Chinese President Hu Jintao (L) meets with President Barack Obama at the Nuclear Security Summit in Washington, April 12, 2010. [Agencies]
WASHINGTON - Chinese President Hu Jintao arrived in Washington on Monday to attend the Nuclear Security Summit, which will mainly discuss how to prevent acts of nuclear terrorism.
At the April 12-13 summit, which was initiated by US President Barack Obama, leaders are expected to mainly discuss the threat posed by nuclear terrorism and measures that can secure vulnerable nuclear materials.
In a speech in Prague last April, Obama described nuclear terrorism as the most immediate and extreme threat to global security and called for a new international effort to secure all vulnerable nuclear materials around the world within four years.
"We must also build on our efforts to break up black markets, detect and intercept materials in transit, and use financial tools to disrupt this dangerous trade," he said while proposing the nuclear security summit.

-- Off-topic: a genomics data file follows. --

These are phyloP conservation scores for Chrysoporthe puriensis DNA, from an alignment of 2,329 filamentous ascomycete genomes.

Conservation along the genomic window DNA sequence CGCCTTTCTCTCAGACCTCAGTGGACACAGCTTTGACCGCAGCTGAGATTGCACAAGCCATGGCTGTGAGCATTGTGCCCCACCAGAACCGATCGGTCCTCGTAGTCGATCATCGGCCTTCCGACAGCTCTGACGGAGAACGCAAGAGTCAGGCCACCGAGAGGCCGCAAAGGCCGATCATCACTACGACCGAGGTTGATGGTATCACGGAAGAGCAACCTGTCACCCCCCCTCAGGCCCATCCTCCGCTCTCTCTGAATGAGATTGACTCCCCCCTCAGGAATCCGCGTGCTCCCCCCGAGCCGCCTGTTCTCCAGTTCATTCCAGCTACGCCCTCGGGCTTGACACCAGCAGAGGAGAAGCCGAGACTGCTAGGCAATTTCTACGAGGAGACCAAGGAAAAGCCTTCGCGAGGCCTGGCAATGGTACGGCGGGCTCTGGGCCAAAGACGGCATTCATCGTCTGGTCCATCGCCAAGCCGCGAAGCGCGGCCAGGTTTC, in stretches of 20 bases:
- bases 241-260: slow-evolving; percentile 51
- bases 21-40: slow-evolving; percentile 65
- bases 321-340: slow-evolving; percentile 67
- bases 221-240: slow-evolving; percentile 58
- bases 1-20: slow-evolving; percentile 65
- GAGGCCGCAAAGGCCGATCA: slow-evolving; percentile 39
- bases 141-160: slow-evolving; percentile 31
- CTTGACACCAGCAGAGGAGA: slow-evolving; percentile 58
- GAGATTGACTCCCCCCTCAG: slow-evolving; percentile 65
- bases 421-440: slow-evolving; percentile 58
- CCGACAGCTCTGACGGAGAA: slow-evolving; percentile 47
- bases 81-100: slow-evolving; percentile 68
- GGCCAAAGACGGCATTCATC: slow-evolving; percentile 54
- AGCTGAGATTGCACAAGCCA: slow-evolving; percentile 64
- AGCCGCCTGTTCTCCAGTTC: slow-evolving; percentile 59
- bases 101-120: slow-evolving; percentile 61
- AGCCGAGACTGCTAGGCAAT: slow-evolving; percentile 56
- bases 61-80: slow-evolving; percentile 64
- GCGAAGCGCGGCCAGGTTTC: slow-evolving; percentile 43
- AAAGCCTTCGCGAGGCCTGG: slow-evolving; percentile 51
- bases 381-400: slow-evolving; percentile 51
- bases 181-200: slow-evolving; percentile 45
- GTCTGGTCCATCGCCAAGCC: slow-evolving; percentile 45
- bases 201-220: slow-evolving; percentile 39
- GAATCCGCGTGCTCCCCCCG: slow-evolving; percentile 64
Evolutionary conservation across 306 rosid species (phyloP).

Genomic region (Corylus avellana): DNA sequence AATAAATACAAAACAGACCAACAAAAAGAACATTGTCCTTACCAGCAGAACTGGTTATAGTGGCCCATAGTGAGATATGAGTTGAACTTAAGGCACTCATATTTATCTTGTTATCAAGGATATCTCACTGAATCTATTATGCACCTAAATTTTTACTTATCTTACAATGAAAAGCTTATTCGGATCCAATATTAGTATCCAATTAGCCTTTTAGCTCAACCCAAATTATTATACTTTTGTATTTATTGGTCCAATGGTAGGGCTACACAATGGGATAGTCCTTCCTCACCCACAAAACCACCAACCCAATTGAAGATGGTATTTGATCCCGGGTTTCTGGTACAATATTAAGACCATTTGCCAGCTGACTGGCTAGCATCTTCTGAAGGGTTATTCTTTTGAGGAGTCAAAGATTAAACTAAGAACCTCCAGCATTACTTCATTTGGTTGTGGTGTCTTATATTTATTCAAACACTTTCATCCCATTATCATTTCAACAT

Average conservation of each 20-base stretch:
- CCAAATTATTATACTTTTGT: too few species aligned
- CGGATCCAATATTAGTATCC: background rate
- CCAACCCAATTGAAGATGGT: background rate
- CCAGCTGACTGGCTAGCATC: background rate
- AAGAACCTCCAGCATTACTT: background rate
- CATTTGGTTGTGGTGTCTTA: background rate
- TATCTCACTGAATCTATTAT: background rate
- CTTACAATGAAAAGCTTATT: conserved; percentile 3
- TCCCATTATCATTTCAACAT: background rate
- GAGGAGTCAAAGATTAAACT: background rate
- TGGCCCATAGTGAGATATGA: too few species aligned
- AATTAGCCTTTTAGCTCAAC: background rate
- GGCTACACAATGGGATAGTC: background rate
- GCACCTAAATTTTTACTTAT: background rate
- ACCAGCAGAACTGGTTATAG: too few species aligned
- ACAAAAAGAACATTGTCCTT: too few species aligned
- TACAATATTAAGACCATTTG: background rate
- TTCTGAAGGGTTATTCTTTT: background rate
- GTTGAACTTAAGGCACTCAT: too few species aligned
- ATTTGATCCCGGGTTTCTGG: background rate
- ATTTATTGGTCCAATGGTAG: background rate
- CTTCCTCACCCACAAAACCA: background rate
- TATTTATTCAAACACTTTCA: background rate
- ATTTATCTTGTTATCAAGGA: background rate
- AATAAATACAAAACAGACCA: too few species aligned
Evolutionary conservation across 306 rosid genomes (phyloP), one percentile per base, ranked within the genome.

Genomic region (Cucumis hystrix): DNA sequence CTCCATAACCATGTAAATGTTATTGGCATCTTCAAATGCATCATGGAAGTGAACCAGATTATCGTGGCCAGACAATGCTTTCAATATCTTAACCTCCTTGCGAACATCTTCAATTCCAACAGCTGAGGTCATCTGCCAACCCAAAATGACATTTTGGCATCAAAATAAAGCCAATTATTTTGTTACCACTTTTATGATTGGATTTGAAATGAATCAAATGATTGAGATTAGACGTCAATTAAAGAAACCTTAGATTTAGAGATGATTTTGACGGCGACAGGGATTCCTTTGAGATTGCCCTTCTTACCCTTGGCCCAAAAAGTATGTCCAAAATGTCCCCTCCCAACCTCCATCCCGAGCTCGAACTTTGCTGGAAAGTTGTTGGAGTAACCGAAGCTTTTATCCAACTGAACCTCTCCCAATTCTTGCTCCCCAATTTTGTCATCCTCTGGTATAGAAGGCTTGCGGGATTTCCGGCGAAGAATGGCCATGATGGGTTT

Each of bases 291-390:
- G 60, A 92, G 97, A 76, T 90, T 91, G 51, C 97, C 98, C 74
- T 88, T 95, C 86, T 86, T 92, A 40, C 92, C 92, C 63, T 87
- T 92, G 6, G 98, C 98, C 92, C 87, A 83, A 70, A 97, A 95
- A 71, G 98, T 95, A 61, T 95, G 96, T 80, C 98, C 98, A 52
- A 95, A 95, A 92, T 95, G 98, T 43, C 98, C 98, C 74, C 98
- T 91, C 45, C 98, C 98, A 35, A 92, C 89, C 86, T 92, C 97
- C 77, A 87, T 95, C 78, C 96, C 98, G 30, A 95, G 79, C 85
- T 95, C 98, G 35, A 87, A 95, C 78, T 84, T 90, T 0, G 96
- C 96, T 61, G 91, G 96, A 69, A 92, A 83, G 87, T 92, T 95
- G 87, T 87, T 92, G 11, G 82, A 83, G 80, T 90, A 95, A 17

During a phone conversation with Obama on April 2, President Hu said that China attaches great importance to the issue of nuclear security, opposing nuclear proliferation and nuclear terrorism and supporting international efforts to enhance cooperation on nuclear security.
China is willing to work closely with the United States and other sides concerned so as to make sure that the summit is successful and fruitful, he said.
According to Chinese diplomats, at the summit, Hu will deliver a speech that will stress the importance of nuclear security for the sustained development of nuclear energy and world security and stability and elaborate on China's nuclear security policy and practices. Hu will also put forward proposals for cooperation in coping with international nuclear security challenges.
The White House said that leaders or representatives from 47 countries, including the Untied States, will participate in the summit.
The United Nations, the International Atomic Energy Agency and the European Union will also take part in the conference, it said.
Chinese President Hu Jintao (C) greets officials as he arrives in advance of his participation in the nuclear security summit in Washington, at Andrews Air Force Base, Maryland, April 12, 2010. [Agencies]